Saturday 24 September 2011


Celebrating Chinese Mid-Autumn Festival (Also called Moon Cake Festival)

More pictures here:
1. Lanterns
2. Moon cakes
3. Chinese Tea

This year, we celebrated the Chinese Mid-Autumn with J for the first time. It brought back many fond memories of my childhood carrying those lanterns, and I am very glad to introduce it to J. We celebrated with some Chinese friends. After dinner, we lighted the lanterns and walked around the courtyard, as we did when we were children on top of a hill. J walked around the courtyard carrying his lanterns several rounds with the other children and towards the end, alone for 2 rounds.

The Chinese Mid-Autumn Festival, also known as the Mooncake Festival, takes place on the eve of the first full moon during the 8th month on the lunar calendar. A major part of the festivities centre on admiration of the moon, which at this time of year is usually round and yellow, like a giant egg yolk. Eating moon cakes with their pastry skin filled with sweet lotus paste and a round salted duck’s egg yolk, which resemble the moon is a must during this time. Families often cut the mooncake into wedges, and share its rich sweet flavour as they admire the moon and drink tea.

In China, Singapore and Taiwan and all parts of the world where the Chinese celebrate this festival, parents will light colourful paper lanterns in the shape of animals such for children to carry them on the end of a stick after dinner and walk around the courtyard.

Folklore behind the festival:

According to, folklore about the origin of the festival go like this: In remote antiquity, there were ten suns rising in the sky, which scorched all crops and drove people into dire poverty. A hero named Hou Yi ascended to the top of the Kunlun Mountain, drew his extraordinary bow and shot down the nine superfluous suns one after another. He also ordered the last sun to rise and set according to time. For this reason, he was respected and loved by the people. A person named Peng Meng lurked in them.

Hou Yi had a beautiful wife named Chang'er. Empress Wangmu presented to him a parcel of elixir, by taking which, it was said, one would ascend immediately to heaven and become a celestial being. Hou Yi, however, hated to part with his wife. So he gave the elixir to Chang'er for safe-keeping. Chang'er hid the parcel in a treasure box at her dressing table when, but was unexpectedly seen by Peng Meng.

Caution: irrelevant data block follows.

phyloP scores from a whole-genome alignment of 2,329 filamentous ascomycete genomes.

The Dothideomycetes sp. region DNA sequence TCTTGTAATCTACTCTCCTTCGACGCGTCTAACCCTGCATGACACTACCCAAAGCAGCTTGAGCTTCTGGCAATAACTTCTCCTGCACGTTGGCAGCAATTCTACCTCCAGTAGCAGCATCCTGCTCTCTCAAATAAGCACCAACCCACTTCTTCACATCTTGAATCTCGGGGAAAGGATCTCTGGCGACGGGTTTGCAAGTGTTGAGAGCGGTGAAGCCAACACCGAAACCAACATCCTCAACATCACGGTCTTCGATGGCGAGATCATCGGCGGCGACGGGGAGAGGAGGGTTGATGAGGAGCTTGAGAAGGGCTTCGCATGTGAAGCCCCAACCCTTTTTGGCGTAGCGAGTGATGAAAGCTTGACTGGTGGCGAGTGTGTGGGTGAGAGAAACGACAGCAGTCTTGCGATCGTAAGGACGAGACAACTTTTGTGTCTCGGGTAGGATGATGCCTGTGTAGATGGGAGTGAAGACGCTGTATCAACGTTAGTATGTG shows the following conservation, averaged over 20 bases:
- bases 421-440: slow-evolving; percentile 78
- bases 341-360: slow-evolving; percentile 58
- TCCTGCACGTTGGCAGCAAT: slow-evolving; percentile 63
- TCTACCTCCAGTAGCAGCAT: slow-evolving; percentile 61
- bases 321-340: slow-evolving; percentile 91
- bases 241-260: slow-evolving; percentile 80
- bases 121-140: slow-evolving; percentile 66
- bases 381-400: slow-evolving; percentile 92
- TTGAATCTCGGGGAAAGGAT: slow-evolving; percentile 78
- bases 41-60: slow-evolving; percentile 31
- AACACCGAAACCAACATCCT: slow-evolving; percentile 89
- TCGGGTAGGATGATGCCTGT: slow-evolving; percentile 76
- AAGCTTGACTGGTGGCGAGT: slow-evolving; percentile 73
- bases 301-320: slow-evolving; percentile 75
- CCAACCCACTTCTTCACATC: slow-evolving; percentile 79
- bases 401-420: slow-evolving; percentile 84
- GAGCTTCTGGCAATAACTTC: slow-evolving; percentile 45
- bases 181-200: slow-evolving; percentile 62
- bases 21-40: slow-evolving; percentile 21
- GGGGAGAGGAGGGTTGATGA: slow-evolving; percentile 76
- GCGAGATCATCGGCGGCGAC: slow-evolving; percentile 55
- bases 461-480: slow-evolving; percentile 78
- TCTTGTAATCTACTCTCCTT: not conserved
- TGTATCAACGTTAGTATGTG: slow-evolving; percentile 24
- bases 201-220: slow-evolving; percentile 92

One day when Hou Yi led his disciples to go hunting, Peng Meng, sword in hand, rushed into the inner chamber and forced Chang'er to hand over the elixir. Aware that she was unable to defeat Peng Meng, Chang'er made a prompt decision at that critical moment. She turned round to open her treasure box, took the elixir and swallowed it. As soon as she swallowed the elixir her body floated off the ground, dashed out of the window and flew towards heaven.

When Hou Yi returned home at dark and learned from the maidservants what had happened, he was overcome with grief. Hou Yi looked up into the night sky and called out the name of his beloved wife when, to his surprise, he found that the moon was especially clear and bight and on it there was a swaying shadow that was exactly like his wife. He tried his best to chase after the moon. But as he ran, the moon retreated; as he withdrew, the moon came back. He could not get to the moon at all.

Thinking of his wife day and night, Hou Yi then had an incense table arranged in the back garden that Chang'er loved. Putting on the table sweetmeats and fresh fruits Chang'er enjoyed most, Hou Yi held at a distance a memorial ceremony for Chang'er who was sentimentally attached to him in the palace of the moon.

When people heard of the story that Chang'er had turned into a celestial being, they arranged the incense table in the moonlight one after another and prayed kindhearted Chang'er for good fortune and peace. From then on the custom of worshiping the moon spread among the people.

Youtube videos:


Story in Mandarin:

Story in English

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